Tuesday, 19 February 2013

The Mafia - and Greenpeace - way of approaching "clients"

"I'm gonna make him an offer he can't refuse"
Don Vito Corleone

There have been a lot of reports about the Italian mafia entering the "green" energy business, favored by Greenpeace, WWF and other similar climate change lobby groups. However, it also works the other way around:
Here is a description of how the Sicilian mafia approaches its clients:
Mafiosi approach potential clients in an aggressive but friendly manner, like a door-to-door salesman.[137] They may even offer a few free favors as enticement. If a client rejects their overtures, mafiosi sometimes coerce them by vandalizing their property or other forms of harassment.-
In many situations, mafia bosses prefer to establish an indefinite long-term bond with a client, rather than make one-off contracts. The boss can then publicly declare the client to be under his permanent protection (his "friend", in Sicilian parlance). This leaves little public confusion as to who is and isn't protected, so thieves and other predators will be deterred from attacking a protected client and prey only on the unprotected.[139]
Mafiosi generally do not involve themselves in the management of the businesses they protect or arbitrate. Lack of competence is a common reason, but mostly it is to divest themselves of any interests that may conflict with their roles as protectors and arbitrators. This makes them more trusted by their clients, who need not fear their businesses being taken over.
Read the entire article here

Here are two descriptions of how Greenpeace approaches its "clients":

Kumi Naidoo, executive director of Greenpeace International, February 15, 2013:

"A few weeks ago, the McDonald's chief executive pulled out of the Natural Refrigerants Alliance. So to get them back in, I had two options: start another campaign against McDonald's – which eats up resource time – or use another route. So I had 15 minutes with Muhtar Kent, chief executive, Coca Cola, and I said he needed to pick up the phone and call the chief executive of McDonald's, who he is friends with, and he agreed to it. Also, I am able to call Kent and say "Listen, I understand that you are a part of this association at the state level that has been lobbying against climate, and you guys have to make up your mind which side of the fence are you on because it is inconsistent. You are doing some really positive things on climate action in your practice, but actually you're part of a business coalition that is pushing in the other direction."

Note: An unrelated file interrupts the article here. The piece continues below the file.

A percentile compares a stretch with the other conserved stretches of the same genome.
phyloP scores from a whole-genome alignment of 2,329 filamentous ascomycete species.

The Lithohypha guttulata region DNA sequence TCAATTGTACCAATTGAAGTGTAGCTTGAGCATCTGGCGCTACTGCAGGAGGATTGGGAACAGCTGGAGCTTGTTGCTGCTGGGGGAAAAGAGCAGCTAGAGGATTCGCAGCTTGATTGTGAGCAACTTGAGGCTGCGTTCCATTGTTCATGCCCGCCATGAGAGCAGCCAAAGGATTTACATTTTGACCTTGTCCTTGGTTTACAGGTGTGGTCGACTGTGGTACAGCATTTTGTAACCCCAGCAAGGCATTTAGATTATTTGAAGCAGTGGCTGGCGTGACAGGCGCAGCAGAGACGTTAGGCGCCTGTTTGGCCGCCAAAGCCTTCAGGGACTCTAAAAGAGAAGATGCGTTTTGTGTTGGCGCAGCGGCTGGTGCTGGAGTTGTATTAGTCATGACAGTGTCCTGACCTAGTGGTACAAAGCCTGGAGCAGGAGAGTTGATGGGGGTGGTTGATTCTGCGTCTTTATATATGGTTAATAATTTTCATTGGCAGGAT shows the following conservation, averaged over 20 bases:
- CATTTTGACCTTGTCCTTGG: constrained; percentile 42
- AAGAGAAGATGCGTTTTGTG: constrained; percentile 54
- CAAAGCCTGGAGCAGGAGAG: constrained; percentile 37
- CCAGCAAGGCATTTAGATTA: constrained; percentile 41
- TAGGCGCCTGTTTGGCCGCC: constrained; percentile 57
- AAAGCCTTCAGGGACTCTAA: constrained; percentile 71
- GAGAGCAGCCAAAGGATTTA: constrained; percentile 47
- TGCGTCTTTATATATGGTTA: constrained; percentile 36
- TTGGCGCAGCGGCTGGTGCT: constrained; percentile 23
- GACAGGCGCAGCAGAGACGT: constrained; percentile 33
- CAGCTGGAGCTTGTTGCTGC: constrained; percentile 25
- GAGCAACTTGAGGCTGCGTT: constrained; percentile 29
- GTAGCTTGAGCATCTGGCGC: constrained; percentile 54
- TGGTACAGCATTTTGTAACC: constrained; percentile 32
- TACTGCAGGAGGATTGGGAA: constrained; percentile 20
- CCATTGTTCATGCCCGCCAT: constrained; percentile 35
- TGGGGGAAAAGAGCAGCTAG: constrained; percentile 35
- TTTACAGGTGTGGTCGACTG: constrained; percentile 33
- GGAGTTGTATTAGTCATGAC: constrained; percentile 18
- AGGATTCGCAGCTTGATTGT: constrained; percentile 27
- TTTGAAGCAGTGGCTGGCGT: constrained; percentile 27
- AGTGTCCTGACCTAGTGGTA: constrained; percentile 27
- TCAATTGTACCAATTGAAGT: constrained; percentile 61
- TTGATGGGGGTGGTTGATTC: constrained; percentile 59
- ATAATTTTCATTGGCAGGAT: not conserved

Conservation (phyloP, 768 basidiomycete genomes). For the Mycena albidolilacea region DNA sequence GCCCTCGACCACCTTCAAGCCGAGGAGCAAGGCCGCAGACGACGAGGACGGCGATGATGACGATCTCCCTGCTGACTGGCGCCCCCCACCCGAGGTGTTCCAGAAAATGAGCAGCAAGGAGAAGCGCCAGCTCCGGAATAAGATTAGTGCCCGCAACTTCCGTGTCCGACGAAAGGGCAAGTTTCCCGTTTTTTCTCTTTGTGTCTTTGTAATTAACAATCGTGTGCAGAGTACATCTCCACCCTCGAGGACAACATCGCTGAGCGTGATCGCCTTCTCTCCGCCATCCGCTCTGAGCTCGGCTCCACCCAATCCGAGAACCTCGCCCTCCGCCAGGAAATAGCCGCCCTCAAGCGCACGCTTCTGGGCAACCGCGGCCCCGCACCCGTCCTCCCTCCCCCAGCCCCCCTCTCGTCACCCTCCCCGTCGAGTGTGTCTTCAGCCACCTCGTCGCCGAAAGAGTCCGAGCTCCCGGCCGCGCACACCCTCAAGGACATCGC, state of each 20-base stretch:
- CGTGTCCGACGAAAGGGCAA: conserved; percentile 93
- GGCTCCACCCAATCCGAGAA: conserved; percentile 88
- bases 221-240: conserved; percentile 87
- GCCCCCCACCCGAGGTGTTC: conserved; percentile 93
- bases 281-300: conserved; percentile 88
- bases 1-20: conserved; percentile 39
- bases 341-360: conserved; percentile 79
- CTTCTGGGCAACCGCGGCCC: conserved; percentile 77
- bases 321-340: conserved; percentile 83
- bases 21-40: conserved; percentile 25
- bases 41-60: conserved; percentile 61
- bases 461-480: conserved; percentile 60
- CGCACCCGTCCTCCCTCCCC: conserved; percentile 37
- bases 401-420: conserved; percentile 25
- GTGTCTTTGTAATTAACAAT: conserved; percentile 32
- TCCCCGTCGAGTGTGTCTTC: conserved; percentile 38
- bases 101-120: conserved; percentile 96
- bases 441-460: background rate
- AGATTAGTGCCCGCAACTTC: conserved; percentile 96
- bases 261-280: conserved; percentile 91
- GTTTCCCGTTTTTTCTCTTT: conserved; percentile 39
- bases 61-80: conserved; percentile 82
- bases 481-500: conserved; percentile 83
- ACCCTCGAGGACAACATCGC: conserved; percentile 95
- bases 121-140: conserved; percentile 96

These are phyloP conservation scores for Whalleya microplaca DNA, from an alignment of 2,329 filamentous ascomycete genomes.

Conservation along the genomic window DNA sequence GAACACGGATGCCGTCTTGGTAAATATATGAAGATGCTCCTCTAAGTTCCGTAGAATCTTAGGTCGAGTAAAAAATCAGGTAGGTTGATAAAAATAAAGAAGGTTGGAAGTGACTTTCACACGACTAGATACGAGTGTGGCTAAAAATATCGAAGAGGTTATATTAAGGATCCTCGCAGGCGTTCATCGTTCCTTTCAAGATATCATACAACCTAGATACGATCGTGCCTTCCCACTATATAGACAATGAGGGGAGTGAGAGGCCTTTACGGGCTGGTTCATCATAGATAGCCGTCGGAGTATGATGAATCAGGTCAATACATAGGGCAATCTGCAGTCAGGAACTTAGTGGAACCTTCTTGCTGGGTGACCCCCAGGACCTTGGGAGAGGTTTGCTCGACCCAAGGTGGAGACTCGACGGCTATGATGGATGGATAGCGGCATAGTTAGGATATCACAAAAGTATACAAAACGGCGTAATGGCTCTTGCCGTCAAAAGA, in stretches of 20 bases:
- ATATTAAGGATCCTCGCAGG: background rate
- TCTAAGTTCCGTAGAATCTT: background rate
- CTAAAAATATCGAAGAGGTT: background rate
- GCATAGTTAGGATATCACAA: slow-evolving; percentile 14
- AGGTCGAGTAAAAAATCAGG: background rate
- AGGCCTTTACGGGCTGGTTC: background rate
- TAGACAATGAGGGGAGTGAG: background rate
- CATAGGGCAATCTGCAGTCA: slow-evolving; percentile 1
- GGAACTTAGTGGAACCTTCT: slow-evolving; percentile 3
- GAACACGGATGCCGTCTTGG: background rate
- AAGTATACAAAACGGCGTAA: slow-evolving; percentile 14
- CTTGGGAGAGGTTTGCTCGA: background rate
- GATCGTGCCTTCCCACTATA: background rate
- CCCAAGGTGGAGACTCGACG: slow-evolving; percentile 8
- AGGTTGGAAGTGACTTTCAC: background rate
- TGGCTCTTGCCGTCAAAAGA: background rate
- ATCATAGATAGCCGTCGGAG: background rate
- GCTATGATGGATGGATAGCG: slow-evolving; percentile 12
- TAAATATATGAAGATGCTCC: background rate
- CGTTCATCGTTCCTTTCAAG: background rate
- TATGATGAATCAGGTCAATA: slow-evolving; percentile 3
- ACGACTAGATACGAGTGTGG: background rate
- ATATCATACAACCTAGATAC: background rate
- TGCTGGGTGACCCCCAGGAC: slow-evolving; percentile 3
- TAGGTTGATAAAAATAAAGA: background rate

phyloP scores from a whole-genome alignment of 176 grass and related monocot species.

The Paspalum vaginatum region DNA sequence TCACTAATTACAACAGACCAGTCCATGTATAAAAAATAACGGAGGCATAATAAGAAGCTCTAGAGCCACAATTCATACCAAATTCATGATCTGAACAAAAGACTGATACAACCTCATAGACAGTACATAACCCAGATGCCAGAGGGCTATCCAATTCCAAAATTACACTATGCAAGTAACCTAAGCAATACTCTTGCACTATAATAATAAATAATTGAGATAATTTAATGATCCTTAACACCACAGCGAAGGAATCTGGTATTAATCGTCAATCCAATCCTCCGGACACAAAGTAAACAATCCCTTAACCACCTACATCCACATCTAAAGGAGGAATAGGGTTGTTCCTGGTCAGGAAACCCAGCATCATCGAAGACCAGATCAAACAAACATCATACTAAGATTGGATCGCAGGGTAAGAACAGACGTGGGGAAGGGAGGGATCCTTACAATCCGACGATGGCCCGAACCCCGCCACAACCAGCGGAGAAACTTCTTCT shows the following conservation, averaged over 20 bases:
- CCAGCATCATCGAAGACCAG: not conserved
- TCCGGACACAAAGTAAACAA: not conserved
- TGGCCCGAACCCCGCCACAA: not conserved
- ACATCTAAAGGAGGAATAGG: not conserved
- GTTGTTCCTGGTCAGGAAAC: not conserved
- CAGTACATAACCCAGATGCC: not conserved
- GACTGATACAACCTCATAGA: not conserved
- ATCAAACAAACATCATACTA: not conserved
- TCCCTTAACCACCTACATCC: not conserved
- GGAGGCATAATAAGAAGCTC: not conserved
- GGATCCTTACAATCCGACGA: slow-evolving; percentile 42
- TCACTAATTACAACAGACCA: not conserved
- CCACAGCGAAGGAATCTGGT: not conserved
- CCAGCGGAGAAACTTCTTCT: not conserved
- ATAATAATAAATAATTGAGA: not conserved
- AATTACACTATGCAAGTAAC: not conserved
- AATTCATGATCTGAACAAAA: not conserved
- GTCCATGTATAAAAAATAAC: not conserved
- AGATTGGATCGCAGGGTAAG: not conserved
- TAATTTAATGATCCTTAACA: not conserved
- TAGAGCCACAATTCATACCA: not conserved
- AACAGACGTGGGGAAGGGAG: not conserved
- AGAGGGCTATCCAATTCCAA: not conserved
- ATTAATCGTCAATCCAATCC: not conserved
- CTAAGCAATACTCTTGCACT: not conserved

Read the entire article here

The Coca Cola Company, January 2012:

The consensus on climate science is increasingly unequivocal -- global climate change is happening and man-made greenhouse gas emissions are a crucial factor.The implications of climate change for our planet are profound and wide-ranging, with expected impacts on biodiversity, water resources, public health, and agriculture.

As an extension of our efforts, The Coca-Cola Company co-founded "Refrigerants, Naturally!"with McDonald's and Unilever along with support from the United Nations Environment Programme (UNEP) and Greenpeace. This is an example of public-private collaboration on innovative solutions for climate protection.

Read the entire article here

Greenpeace, August 2009:

Kimberly-Clark has, as a result of public pressure, released a new environmental fibre policy that governs how it will help conserve forests and support sustainable forestry and use more recycled fibre.

Greenpeace's Kleercut campaign was launched in November 2004.
This campaign to help protect ancient forests in Canada and globally applied pressure on the company via the marketplace and its large customers and consumers. In order to highlight the issue, hundreds of protests took place globally, resulting in more than 50 activists arrested in acts of peaceful civil disobedience. Scientific and exposé reports, media mobilization and shareholder engagement were also an important part of the campaign.

This work and dedication reached a successful conclusion with Kimberly-Clark’s release of the strongest paper policy by one of the world’s top three tissue product manufacturers.

Read the entire article here

Kimberly-Clark, August 2009:

In 2009, Kimberly-Clark and Greenpeace, a leading environmental organization, began working together to reinforce the company's progressive fiber sourcing standards. The agreement has brought additional protection to special forest areas and clear targets for Kimberly-Clark to increase its usage of environmentally-preferred fibers in our North American tissue products. To further our stakeholder engagement, we have continuous dialogue with Greenpeace to gain their perspective on other important sustainability issues.
Read the entire article here

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